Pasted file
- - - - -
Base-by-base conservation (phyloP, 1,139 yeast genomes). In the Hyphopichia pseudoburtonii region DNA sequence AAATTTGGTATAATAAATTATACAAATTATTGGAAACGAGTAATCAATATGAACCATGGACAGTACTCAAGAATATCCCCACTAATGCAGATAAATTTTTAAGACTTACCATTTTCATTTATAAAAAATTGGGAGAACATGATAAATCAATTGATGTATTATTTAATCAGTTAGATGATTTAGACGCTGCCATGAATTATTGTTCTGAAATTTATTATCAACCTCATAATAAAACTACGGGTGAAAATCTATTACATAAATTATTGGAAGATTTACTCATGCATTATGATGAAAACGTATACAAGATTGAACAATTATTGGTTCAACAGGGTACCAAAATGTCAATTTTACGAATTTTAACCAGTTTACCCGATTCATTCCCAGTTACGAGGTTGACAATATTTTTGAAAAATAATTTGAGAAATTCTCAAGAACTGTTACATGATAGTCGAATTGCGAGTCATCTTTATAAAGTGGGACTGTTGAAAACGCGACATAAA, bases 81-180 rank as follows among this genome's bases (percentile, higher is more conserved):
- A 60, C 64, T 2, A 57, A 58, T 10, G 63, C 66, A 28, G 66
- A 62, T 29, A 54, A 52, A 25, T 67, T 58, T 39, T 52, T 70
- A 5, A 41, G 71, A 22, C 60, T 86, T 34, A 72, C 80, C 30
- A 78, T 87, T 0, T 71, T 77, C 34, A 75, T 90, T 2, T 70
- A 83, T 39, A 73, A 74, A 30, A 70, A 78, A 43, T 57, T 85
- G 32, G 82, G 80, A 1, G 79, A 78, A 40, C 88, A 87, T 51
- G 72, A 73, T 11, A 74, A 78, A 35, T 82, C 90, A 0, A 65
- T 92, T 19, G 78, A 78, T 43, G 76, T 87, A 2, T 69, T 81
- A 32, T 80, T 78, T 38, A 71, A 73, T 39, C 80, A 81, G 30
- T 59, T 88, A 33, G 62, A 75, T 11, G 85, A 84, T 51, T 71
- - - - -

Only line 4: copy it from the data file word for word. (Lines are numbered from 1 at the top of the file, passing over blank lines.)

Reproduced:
- A 5, A 41, G 71, A 22, C 60, T 86, T 34, A 72, C 80, C 30